Further instruments will be used in both groups to measure e.g. the quality of life, the participation within the process of medical decision-making and the empowerment of the patients. The instruments which are utilized are the EQ-5D (measuring the patients health status), the PAID (focussing on the problem areas in Diabetes) the PEF-FB-9 (measuring the congruence of the consultation results and the values or the attitudes of the patients) and the internationally used PACIC-D (measuring aspects of empowerment). At the different points of measurement (T0-T4) a project assistant will contact the patients by phone to disseminate the data with the help of the listed instruments. Additionally, the shortened version of a questionnaire (BÄK questionnaire), developed within a former diabetes project, will be used at baseline (T0) and at the end (T4) of the study to measure how patients live with diabetes [46].

Data collection/-recording/-transferring

Data collection will take place at different measure points: T0-T4 (6, 12,18 and 24 months after the baseline = T0). The intervention (peer-visit) will take place after the baseline, close to T1 (see intervention).

The following data will be collected at T0 (=baseline):

Concerning the GP: age, gender, time since the practice was established, specialist title, characteristics of the practice, the GP’s marital status and the number of his/her children.

Concerning the patient: age, gender, socio-demographic basic data (educational background, profession, income, marital status, number of children), date of the first diagnosis, pharmacotherapy, initial HbA1c-level, cardiovascular risk prognosis, quality of life (EQ-5D, PAID and BÄK questionnaire), the previous involvement in decision-making processes (PEF-FB-9 and PACIC-D).

The GPs or the GPs’ assistants will collect further details (on): the glycated haemoglobin levels (HbA1c); data needed to determine the cardiovascular risk prognosis (smoking status, familiar predisposition for coronary heart disease (CHD), blood pressure, total cholesterol, HDL cholesterol, LDL cholesterol), pharmacotherapy.

The project’s research assistants will contact the patients by phone and collect all the remaining data (incl. medication taken according to the patient), by means of standardized instruments. The collected data will be recorded in a documentation sheet before being transferred into a saved database.

The data will be collected at the following points in time Table 2:
Table 2

Measure points for data collection













EQ-5D and PAID












BÄK questionnaire










Cardiovascular risk prognosis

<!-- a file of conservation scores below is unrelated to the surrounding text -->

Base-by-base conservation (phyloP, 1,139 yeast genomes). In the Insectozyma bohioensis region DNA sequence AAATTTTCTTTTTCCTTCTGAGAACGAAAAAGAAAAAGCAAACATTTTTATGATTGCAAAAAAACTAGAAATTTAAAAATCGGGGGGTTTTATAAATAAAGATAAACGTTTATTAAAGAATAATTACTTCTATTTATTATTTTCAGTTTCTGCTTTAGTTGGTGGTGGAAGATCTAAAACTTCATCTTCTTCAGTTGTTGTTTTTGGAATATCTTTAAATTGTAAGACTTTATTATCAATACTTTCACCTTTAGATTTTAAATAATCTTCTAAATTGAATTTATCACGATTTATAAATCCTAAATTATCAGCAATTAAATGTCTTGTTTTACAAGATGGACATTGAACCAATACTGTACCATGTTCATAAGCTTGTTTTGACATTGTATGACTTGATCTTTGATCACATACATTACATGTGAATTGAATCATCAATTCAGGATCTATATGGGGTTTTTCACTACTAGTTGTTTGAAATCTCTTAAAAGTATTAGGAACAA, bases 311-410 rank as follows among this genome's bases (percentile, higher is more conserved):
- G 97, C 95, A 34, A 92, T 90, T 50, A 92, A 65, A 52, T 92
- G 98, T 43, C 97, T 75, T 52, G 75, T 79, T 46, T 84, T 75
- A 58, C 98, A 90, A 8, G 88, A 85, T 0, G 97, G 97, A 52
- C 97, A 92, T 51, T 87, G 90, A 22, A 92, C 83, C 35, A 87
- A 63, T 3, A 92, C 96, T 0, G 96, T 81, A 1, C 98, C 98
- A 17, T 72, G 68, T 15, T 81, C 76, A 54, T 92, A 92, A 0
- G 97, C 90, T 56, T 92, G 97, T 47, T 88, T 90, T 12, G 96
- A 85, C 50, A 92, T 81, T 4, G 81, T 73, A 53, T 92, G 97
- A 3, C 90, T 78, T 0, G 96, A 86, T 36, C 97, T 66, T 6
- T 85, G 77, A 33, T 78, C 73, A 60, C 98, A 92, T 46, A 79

The aim of the educative intervention is to enable the participating GPs to identify the agenda and the illness concepts of the patients suffering from poorly regulated diabetes mellitus type 2 and thereby to foster shared-decision making. The focus needs to be more on the patient’s perspective in order to move away from the routine of a more GP-focussed communication without overstraining or unsettling both GPs and patients [47]. For this purpose, a change in the GPs’ communication patterns is necessary. The educational peer-visit presents an integral part of the intervention. Practicing GPs will be specially trained before serving as a peer and doing the educational outreach visit. The peer visit is then supposed to motivate and train the GP in regard to the communicational aspects of the encounter in the GP’s practice, as described in detail in the background section. The GP will also be trained to reflect upon different aspects of the disease and its treatment together with the patient. The training concept follows the Elaboration Likelihood Model [48]. In our preliminary studies we have verified the acceptance of the visits and the positive effects the peer educational outreach visit has on doctor-patient-communication [49].

GPs allocated to intervention will be provided with a computer-based decision-aid, which specifically addresses diabetes and its relation to cardiovascular risk. It is based on the already available tool arriba [50]. The communication tool is meant to be used within the consultation to demonstrate the absolute effects of lifestyle changes and pharmacotherapy in regard to macrovascular event likelihood. [51, 52]. Utilizing the decision aid may lead to a more patient-centred communication and enable patients to participate in the decision-making on life-style changes and pharmacotherapy. GPs allocated to intervention will be invited to take part in two group-training sessions to deepen the content of the educational peer visit.

Outcome measures

Primary endpoint will be the HbA1c-level at the time of the follow-up examinations (T1 = 6 months, T2 = 12 months, T3 = 18 months, T4 = 24 months after baseline). The null hypothesis: the difference of the HbA1c-value of the intervention- and the control group is not higher or lower than 0,5; alternative hypothesis: the HbA1c-value of the intervention group differs at minimum 0,5 from the HbA1c-value of the control group.